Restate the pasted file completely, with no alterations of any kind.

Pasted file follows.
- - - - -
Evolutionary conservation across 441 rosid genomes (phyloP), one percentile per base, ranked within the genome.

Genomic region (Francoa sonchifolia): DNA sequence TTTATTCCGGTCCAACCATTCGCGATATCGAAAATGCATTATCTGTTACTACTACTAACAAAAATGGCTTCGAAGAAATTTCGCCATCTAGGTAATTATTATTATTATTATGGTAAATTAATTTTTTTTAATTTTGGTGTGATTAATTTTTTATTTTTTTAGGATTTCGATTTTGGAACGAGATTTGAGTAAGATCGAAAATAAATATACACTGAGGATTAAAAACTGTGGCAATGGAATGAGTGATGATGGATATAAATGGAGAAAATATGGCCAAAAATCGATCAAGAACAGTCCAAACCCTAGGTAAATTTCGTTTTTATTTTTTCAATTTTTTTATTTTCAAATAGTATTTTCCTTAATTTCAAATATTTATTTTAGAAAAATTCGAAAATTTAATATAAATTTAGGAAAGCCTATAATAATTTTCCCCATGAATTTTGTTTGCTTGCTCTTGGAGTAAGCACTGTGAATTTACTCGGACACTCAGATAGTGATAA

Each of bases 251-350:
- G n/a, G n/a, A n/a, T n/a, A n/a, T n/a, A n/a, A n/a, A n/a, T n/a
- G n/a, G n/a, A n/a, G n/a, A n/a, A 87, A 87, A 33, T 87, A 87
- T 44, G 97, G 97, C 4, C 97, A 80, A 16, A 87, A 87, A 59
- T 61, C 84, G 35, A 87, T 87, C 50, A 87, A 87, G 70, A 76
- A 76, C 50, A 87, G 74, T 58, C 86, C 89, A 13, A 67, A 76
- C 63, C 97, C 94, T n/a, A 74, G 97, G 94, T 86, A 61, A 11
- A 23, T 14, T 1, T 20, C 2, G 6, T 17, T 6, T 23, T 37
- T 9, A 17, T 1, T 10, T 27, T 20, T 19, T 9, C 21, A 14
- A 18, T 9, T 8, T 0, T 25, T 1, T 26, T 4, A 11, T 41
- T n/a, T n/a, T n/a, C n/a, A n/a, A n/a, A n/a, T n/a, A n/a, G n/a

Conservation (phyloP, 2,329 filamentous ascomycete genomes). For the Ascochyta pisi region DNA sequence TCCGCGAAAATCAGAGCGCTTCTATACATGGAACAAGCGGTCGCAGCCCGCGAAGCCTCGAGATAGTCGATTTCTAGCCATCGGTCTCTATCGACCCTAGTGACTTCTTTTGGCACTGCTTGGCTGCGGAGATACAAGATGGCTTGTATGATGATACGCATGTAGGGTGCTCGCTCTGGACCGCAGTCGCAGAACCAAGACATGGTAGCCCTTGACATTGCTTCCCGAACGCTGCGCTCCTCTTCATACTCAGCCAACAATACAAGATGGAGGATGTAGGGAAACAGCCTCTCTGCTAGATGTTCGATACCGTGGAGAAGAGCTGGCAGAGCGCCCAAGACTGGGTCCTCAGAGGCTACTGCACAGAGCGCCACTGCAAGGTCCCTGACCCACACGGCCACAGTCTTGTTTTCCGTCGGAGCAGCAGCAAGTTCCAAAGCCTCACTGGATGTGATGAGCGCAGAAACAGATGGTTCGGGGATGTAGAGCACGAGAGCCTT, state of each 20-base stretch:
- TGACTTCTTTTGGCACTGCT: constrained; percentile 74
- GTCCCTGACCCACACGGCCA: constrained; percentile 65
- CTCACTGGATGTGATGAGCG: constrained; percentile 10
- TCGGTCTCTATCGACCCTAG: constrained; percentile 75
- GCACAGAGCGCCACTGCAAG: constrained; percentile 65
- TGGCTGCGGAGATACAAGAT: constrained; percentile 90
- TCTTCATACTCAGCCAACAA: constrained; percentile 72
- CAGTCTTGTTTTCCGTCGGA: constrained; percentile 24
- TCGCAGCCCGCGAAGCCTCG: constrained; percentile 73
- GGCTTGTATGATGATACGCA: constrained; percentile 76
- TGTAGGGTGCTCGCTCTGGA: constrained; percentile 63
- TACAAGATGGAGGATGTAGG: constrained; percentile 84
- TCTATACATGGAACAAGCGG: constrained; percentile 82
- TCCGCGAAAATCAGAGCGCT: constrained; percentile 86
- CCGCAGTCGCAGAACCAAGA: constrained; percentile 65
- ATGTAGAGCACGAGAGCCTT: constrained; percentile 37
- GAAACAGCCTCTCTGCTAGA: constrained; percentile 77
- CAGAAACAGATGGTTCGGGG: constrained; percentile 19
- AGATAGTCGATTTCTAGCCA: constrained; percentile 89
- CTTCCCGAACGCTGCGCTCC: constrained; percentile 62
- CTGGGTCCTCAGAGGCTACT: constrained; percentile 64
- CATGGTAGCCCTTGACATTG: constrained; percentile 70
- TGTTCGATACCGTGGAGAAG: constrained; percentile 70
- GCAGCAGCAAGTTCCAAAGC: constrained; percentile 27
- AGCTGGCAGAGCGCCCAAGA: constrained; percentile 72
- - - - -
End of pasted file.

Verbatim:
Evolutionary conservation across 441 rosid genomes (phyloP), one percentile per base, ranked within the genome.

Genomic region (Francoa sonchifolia): DNA sequence TTTATTCCGGTCCAACCATTCGCGATATCGAAAATGCATTATCTGTTACTACTACTAACAAAAATGGCTTCGAAGAAATTTCGCCATCTAGGTAATTATTATTATTATTATGGTAAATTAATTTTTTTTAATTTTGGTGTGATTAATTTTTTATTTTTTTAGGATTTCGATTTTGGAACGAGATTTGAGTAAGATCGAAAATAAATATACACTGAGGATTAAAAACTGTGGCAATGGAATGAGTGATGATGGATATAAATGGAGAAAATATGGCCAAAAATCGATCAAGAACAGTCCAAACCCTAGGTAAATTTCGTTTTTATTTTTTCAATTTTTTTATTTTCAAATAGTATTTTCCTTAATTTCAAATATTTATTTTAGAAAAATTCGAAAATTTAATATAAATTTAGGAAAGCCTATAATAATTTTCCCCATGAATTTTGTTTGCTTGCTCTTGGAGTAAGCACTGTGAATTTACTCGGACACTCAGATAGTGATAA

Each of bases 251-350:
- G n/a, G n/a, A n/a, T n/a, A n/a, T n/a, A n/a, A n/a, A n/a, T n/a
- G n/a, G n/a, A n/a, G n/a, A n/a, A 87, A 87, A 33, T 87, A 87
- T 44, G 97, G 97, C 4, C 97, A 80, A 16, A 87, A 87, A 59
- T 61, C 84, G 35, A 87, T 87, C 50, A 87, A 87, G 70, A 76
- A 76, C 50, A 87, G 74, T 58, C 86, C 89, A 13, A 67, A 76
- C 63, C 97, C 94, T n/a, A 74, G 97, G 94, T 86, A 61, A 11
- A 23, T 14, T 1, T 20, C 2, G 6, T 17, T 6, T 23, T 37
- T 9, A 17, T 1, T 10, T 27, T 20, T 19, T 9, C 21, A 14
- A 18, T 9, T 8, T 0, T 25, T 1, T 26, T 4, A 11, T 41
- T n/a, T n/a, T n/a, C n/a, A n/a, A n/a, A n/a, T n/a, A n/a, G n/a

Conservation (phyloP, 2,329 filamentous ascomycete genomes). For the Ascochyta pisi region DNA sequence TCCGCGAAAATCAGAGCGCTTCTATACATGGAACAAGCGGTCGCAGCCCGCGAAGCCTCGAGATAGTCGATTTCTAGCCATCGGTCTCTATCGACCCTAGTGACTTCTTTTGGCACTGCTTGGCTGCGGAGATACAAGATGGCTTGTATGATGATACGCATGTAGGGTGCTCGCTCTGGACCGCAGTCGCAGAACCAAGACATGGTAGCCCTTGACATTGCTTCCCGAACGCTGCGCTCCTCTTCATACTCAGCCAACAATACAAGATGGAGGATGTAGGGAAACAGCCTCTCTGCTAGATGTTCGATACCGTGGAGAAGAGCTGGCAGAGCGCCCAAGACTGGGTCCTCAGAGGCTACTGCACAGAGCGCCACTGCAAGGTCCCTGACCCACACGGCCACAGTCTTGTTTTCCGTCGGAGCAGCAGCAAGTTCCAAAGCCTCACTGGATGTGATGAGCGCAGAAACAGATGGTTCGGGGATGTAGAGCACGAGAGCCTT, state of each 20-base stretch:
- TGACTTCTTTTGGCACTGCT: constrained; percentile 74
- GTCCCTGACCCACACGGCCA: constrained; percentile 65
- CTCACTGGATGTGATGAGCG: constrained; percentile 10
- TCGGTCTCTATCGACCCTAG: constrained; percentile 75
- GCACAGAGCGCCACTGCAAG: constrained; percentile 65
- TGGCTGCGGAGATACAAGAT: constrained; percentile 90
- TCTTCATACTCAGCCAACAA: constrained; percentile 72
- CAGTCTTGTTTTCCGTCGGA: constrained; percentile 24
- TCGCAGCCCGCGAAGCCTCG: constrained; percentile 73
- GGCTTGTATGATGATACGCA: constrained; percentile 76
- TGTAGGGTGCTCGCTCTGGA: constrained; percentile 63
- TACAAGATGGAGGATGTAGG: constrained; percentile 84
- TCTATACATGGAACAAGCGG: constrained; percentile 82
- TCCGCGAAAATCAGAGCGCT: constrained; percentile 86
- CCGCAGTCGCAGAACCAAGA: constrained; percentile 65
- ATGTAGAGCACGAGAGCCTT: constrained; percentile 37
- GAAACAGCCTCTCTGCTAGA: constrained; percentile 77
- CAGAAACAGATGGTTCGGGG: constrained; percentile 19
- AGATAGTCGATTTCTAGCCA: constrained; percentile 89
- CTTCCCGAACGCTGCGCTCC: constrained; percentile 62
- CTGGGTCCTCAGAGGCTACT: constrained; percentile 64
- CATGGTAGCCCTTGACATTG: constrained; percentile 70
- TGTTCGATACCGTGGAGAAG: constrained; percentile 70
- GCAGCAGCAAGTTCCAAAGC: constrained; percentile 27
- AGCTGGCAGAGCGCCCAAGA: constrained; percentile 72